Top of the Agenda: The Nuclear Issue and Iraq

Both the US president George W. Bush and the Iranian foreign minister Manouchehr Mottaki sounded unusually upbeat after EU Foreign Executive Javier Solana delivered to Iran the incentives package compiled by the five permanent UN Security Council members and Germany last week.


Bush said he was encouraged by the Iranian response, while Mottaki told the Italian foreign minister his government regarded the package as “a positive development and a significant change of approach towards Iran.”


Neither was talking about the oft-cited proposal package. Their shared optimism, DEBKANet-Weekly reports, was generated by the slight but significant progress achieved in three direct and unpublicized negotiating tracks in which US and Iranian representatives are going at it hammer and tongs.


The package is but one of the factors in the talks.


The proposition Solana carried to Tehran contained only incentives; the penalties were left out, set aside in case the direct US-Iranian talks break down, or they are needed to spice up a later round of direct talks.


The current round is in fact the third attempt the US and Iranian governments have made to work out a solution without partners and allies. (See DEBKA-Net-Weekly 246 of March 17, 247 of March 24, and 250 of April 21.)


The first two were washouts. The latest session is so tightly wrapped in secrecy that their participants and venue are unknown, although Switzerland is again the most likely location.


All the same, DEBKA-Net-Weekly’s sources have been able to glean word of three developments from sources close to the talks:


 


Calling a nuclear spade a spade


 


1. They are conducted by six teams – two each on three tracks.


2. One track is concerned with the nuclear impasse, the second with Iraq; the third with the long-disputed distribution of Caspian Sea natural resources. (The Caspian Sea field is estimated to hold the world’s third-largest reserves, bypassing Russia and Iran.) Washington’s willingness to enter into talks with Tehran on the disposition of Caspian oil is designed to signal the earnestness of the Bush administration’s quest for an accommodation. The Iranians are meant to understand that America’s readiness to give and take on this loaded strategic issue warrants Iranian reciprocity on Iraq.


3. The talks are going forward at three separate locations after the two parties agreed not to make the three issues inter-dependent but to engage in each on a separate basis.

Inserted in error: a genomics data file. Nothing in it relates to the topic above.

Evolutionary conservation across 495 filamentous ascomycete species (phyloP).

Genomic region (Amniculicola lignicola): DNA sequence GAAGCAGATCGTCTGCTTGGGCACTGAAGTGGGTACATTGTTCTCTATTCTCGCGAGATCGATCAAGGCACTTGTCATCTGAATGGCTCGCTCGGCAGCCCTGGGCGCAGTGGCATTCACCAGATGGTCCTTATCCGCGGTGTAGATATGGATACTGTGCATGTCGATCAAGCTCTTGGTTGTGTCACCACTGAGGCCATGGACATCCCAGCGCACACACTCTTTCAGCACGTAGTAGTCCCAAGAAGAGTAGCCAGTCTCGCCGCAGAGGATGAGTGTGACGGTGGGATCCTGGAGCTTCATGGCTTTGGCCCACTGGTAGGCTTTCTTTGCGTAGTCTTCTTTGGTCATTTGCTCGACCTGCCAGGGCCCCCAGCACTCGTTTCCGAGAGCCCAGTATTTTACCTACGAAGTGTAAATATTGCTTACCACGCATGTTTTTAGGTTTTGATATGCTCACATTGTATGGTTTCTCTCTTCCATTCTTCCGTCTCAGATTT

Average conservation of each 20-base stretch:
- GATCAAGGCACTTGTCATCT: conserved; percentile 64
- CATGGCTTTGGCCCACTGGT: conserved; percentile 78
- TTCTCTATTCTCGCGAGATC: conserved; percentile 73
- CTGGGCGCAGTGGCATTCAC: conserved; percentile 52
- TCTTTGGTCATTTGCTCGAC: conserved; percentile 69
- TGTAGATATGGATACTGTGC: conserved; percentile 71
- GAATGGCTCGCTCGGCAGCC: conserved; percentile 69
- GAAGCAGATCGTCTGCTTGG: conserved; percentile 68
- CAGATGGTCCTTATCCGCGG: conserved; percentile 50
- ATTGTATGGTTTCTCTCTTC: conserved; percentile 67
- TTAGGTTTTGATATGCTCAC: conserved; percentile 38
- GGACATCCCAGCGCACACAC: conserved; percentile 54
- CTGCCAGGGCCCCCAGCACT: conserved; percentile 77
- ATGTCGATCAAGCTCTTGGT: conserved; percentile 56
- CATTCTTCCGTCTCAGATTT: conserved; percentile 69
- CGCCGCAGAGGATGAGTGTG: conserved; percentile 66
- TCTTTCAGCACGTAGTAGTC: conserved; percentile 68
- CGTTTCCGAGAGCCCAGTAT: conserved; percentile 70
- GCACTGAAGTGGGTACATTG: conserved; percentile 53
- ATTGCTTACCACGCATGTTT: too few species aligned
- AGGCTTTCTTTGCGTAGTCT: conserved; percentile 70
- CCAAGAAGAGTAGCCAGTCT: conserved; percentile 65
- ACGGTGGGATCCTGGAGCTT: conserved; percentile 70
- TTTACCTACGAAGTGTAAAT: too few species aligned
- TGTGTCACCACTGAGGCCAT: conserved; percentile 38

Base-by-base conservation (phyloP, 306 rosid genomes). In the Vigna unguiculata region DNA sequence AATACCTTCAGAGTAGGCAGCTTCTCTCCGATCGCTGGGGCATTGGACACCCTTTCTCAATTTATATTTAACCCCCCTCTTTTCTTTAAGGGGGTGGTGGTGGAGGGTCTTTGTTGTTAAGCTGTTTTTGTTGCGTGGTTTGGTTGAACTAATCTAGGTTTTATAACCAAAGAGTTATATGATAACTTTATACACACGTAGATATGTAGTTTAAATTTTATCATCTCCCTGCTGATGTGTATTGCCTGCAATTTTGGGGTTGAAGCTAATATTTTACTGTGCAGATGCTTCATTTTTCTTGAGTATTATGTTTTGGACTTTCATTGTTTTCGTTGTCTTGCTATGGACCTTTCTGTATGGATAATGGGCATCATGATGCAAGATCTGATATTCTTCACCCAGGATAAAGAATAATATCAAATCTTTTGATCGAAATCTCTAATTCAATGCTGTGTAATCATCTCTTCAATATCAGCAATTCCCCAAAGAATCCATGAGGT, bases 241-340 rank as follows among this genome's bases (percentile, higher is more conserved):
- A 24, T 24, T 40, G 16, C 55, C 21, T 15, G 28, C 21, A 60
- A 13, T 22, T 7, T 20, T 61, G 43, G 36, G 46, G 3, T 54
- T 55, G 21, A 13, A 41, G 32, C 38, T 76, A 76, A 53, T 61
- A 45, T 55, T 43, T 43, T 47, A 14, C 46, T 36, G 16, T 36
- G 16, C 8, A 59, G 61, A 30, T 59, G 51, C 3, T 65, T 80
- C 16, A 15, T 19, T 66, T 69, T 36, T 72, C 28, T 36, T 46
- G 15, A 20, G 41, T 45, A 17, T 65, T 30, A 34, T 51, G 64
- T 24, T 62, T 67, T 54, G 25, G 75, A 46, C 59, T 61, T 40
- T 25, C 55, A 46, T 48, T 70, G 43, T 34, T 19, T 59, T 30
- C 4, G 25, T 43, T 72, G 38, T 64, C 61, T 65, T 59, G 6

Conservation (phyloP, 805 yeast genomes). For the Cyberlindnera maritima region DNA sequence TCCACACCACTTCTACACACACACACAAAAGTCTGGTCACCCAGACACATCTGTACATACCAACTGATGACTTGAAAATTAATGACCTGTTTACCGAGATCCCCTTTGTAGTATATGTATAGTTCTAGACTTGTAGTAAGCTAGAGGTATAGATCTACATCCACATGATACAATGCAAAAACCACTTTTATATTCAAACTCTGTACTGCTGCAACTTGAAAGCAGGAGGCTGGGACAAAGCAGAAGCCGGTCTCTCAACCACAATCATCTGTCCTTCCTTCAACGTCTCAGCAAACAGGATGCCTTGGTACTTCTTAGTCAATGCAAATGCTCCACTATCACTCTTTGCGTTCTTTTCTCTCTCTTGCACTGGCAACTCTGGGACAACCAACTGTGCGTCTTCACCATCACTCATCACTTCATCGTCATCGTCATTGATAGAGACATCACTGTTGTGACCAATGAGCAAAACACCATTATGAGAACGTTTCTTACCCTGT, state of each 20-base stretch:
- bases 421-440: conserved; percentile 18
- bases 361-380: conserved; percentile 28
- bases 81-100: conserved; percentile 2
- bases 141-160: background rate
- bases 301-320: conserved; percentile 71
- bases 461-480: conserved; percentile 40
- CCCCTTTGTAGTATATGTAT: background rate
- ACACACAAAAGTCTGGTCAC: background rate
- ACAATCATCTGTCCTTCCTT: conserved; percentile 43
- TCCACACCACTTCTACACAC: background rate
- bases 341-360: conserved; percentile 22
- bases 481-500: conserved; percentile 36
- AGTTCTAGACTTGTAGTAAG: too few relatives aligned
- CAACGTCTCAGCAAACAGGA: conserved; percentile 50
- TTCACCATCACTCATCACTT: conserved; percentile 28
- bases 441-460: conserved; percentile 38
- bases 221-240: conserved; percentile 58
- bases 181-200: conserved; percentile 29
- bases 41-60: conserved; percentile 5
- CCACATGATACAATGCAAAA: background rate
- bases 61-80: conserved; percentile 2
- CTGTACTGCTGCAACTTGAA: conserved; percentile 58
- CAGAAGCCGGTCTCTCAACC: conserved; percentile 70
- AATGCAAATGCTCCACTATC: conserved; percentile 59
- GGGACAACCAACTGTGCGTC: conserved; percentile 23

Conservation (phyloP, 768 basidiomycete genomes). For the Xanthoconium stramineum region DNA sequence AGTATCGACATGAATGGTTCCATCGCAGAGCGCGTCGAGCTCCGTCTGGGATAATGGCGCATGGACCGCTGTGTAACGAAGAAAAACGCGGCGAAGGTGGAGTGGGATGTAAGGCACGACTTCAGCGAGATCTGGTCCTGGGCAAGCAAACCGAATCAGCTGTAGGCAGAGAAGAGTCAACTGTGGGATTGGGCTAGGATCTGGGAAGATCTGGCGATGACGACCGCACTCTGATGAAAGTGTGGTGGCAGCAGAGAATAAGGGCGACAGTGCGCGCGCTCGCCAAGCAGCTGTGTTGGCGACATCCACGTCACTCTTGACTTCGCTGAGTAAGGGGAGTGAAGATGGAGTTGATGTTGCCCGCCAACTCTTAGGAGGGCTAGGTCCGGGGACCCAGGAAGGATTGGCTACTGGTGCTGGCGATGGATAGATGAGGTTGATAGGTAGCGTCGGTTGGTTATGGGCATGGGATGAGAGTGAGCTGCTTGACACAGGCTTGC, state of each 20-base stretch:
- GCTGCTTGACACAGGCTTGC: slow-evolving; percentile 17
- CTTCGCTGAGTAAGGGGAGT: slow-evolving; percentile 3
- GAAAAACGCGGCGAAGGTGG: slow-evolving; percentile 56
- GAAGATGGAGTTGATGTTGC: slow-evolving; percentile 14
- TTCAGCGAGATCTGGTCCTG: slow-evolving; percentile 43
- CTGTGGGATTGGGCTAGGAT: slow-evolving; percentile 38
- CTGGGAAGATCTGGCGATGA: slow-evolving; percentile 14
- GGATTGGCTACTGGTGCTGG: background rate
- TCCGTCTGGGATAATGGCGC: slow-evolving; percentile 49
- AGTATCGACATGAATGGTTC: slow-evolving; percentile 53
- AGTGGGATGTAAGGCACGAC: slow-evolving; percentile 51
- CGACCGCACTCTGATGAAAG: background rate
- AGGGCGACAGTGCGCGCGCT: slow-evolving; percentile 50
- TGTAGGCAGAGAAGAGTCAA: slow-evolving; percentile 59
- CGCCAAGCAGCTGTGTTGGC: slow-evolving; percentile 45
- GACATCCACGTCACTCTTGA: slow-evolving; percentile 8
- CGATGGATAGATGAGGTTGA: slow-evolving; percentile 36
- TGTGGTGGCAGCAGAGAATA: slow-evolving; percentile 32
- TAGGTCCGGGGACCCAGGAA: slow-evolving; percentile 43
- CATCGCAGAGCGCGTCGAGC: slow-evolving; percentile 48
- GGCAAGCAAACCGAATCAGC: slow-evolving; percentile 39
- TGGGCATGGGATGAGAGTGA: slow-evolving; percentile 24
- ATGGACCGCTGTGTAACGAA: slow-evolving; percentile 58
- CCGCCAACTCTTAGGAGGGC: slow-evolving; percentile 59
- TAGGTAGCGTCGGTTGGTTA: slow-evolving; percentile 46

DEBKA-Net-Weekly‘s informed sources have obtained the following provisional summation of the state of play.


The US team negotiating the nuclear controversy was instructed to lay before its Iranian counterparts sections of incoming data which show Tehran as hyping up its advances in nuclear development. A senior US source disclosed that the purpose of this open-cards tactic is to conduct the talks on the basis of solid facts, calling a spade a spade, rather than letting the Iranians ratchet up their bargaining position by disinformation and hyperbole. Washington is determined not to be gulled into talking on the basis of unreal Iranian achievements.


The US team has raised four points:


A. Iran has been carrying out uranium enrichment in amounts so small as to be categorized as “laboratory quantities.” The enriched product is nowhere near weapons grade levels.


B. Iran is using uranium from yellow cake supplied by China – not UF6 uranium produced at home in the Isfahan plant.


C. Iran has nothing near the 1,600 centrifuge machines it claims, and they are all of the P1 type.


D. Iran has no P2 centrifuges at all.


E. Iran’s boast to have produced enriched uranium to 5.5 percent grade is not true, except possibly in microscopic quantities for laboratory use.


An American source said: “After peeling away the hype and swagger, we know – and the Iranians know we know – the facts of what they can and cannot to.”


DEBKA-Net-Weekly‘s Washington sources add that the administration is not releasing any of this information to the public – firstly, because the Iranians who are extremely touchy about their image would lose face and might even withdraw from the talks; secondly, because their breakthrough to a nuclear weapons capability is still very far off.


If these American estimates are correct, then Iran will be more than keen to accept the incentives package presented them as a gift – especially the American proposal to help them upgrade and modernize their oil fields and industry.

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